MAROSTICA: Well I have three things that I talk about in my campaign: safety, community and prosperity. Safety is the first one. A 25 year veteran of the Oxnard Police Department, safety is very important to me. No one that I’m running against has the safety experience that I do – boots on the ground, I’m out there everyday, in uniform, in a black and white police unit, driving city streets, contacting people. All though it’s a different city, it’s the same issues that Ventura faces. One of the main issues is vagrancy, criminal vagrancy. I believe there is a difference between people that are homeless and people that are choosing to live a lifestyle where they don’t have a home, but they choose to commit crimes and victimize other people. As far as the homeless go, we have a tremendous amount of services, both city sponsored and charity-sponsored that are available. I know what those programs are, I know what people can go to those programs, I know the type of people for those programs, and I also know the type of people that need to go to jail. I deal with those people every day on both sides of the spectrum – the homeless spectrum and criminal vagrant spectrum. To me that’s a pressing issue, especially with Aloha Steakhouse and what happened a few months ago. That really upset me and that should upset everybody. We should be free to go into public spaces and be free from harassment and people that are trying to victimize us.
In the area of community, I support making Ventura accessible to the next generation by providing housing and well-paying jobs. I think we need to get more better-paying jobs in the community, bring high-tech jobs to Ventura, bring tech firms to this city. In order to do that, we have to build housing for the employees and housing for the executives.
As far as prosperity goes, we need to find more revenue for our city. That also falls in line with getting more business in the community. That means more taxes and more money into our community that can repair our roads and sidewalks and infrastructure and disaster preparedness. I think we need to be better prepared for disasters like the Thomas Fire, floods, or earthquakes that are on the horizon. Although we came together as a city, Ventura Strong, we need to be better prepared for the next natural disaster, because it’s not a matter of “if,” it’s a matter of “when.” So for me, I take my public safety experience, I have a lot of experience as well with natural disasters and mass-casualty incident planning, because I used to be an intelligence investigator with the police department which included investigation of terrorist incidents, so I have a lot of experience working in emergency operation centers and I can help Ventura be better prepared for that next natural disaster.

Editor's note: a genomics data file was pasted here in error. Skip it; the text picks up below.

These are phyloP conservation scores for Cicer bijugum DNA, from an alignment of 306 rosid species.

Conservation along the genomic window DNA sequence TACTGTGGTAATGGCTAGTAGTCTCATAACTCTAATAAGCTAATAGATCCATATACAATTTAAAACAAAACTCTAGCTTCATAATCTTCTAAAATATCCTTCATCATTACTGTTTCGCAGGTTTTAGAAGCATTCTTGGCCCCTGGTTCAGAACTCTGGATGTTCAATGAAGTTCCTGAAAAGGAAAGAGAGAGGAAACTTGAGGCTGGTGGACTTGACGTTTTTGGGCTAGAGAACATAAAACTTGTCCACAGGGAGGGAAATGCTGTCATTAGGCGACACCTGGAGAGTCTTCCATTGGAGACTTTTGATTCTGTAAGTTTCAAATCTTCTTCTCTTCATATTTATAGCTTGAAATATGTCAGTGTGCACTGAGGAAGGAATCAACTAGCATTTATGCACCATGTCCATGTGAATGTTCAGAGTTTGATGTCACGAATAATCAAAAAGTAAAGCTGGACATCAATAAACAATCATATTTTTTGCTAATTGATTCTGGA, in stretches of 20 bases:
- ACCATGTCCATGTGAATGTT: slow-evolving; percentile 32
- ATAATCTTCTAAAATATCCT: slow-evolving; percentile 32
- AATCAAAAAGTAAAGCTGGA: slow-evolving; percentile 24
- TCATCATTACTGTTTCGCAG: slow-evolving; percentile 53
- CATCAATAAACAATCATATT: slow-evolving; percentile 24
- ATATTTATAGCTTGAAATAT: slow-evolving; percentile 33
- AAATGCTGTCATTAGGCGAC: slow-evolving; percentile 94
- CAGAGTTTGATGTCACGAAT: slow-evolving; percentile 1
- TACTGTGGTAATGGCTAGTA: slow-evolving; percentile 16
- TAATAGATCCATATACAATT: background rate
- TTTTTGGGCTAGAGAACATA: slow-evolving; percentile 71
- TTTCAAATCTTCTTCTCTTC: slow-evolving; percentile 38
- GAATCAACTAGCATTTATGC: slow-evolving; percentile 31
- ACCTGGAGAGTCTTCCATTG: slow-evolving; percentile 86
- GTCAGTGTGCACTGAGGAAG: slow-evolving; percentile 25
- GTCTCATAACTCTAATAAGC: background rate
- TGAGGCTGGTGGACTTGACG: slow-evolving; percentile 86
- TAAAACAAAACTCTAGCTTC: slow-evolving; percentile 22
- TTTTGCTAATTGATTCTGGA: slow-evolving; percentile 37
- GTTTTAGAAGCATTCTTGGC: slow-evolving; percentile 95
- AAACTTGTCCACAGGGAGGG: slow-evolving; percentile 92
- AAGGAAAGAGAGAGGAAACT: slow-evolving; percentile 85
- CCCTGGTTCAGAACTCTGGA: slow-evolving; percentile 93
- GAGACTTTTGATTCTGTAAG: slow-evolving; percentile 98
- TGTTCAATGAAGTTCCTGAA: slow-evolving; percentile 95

Our City Council representatives should embody the values closest to our hearts, because these values will guide their decisions in office; they should also act as leaders not only on Monday nights in City Hall but throughout their term in their interactions with the community. What values do you embody, and how do you act as a role model for the youth of Ventura?
It falls back to me growing up in this city and being in love with this city. I love this city, I chose to make this city my home after growing up here. I care very much about this city and I’m very passionate when it comes to youth; working at the YMCA before I became a police officer, teaching swim lessons, working daycare, and then being an adviser for youth and government. I teach a women’s self defense program in the area that offers low-cost self defense classes for women in the community. I’ve been a 25 year veteran from the Police and I think all of that helps me to be a role model for people. Hopefully they can say, “That’s who I can model myself after,” and more importantly, I wanted to do that for my kids, so they could see that there is a benefit of service in the community. It’s not just a matter of living here, you have to contribute here. That’s my goal, not only to get my family to live here, but to contribute. For
INTERVIEWER: Anything you’d like to add?
MAROSTICA: For your generation, it’s important to get out and vote, because you’re going to be the ones that have a tremendous impact on this world. A lot of people don’t have faith in you, they don’t think you’re going to go out there and vote. Actually history has shown that you haven’t. It’s incumbent on you, this generation, to get out there and vote, and show that voter turnout in your age group is going to have an impact. I think that if you have tremendous voter turnout, you are going to seriously impact the way people think about issues and you’re going to force them to listen to you. But they’re not going to listen to you if you don’t turnout. And again, democracy must be learned by each generation.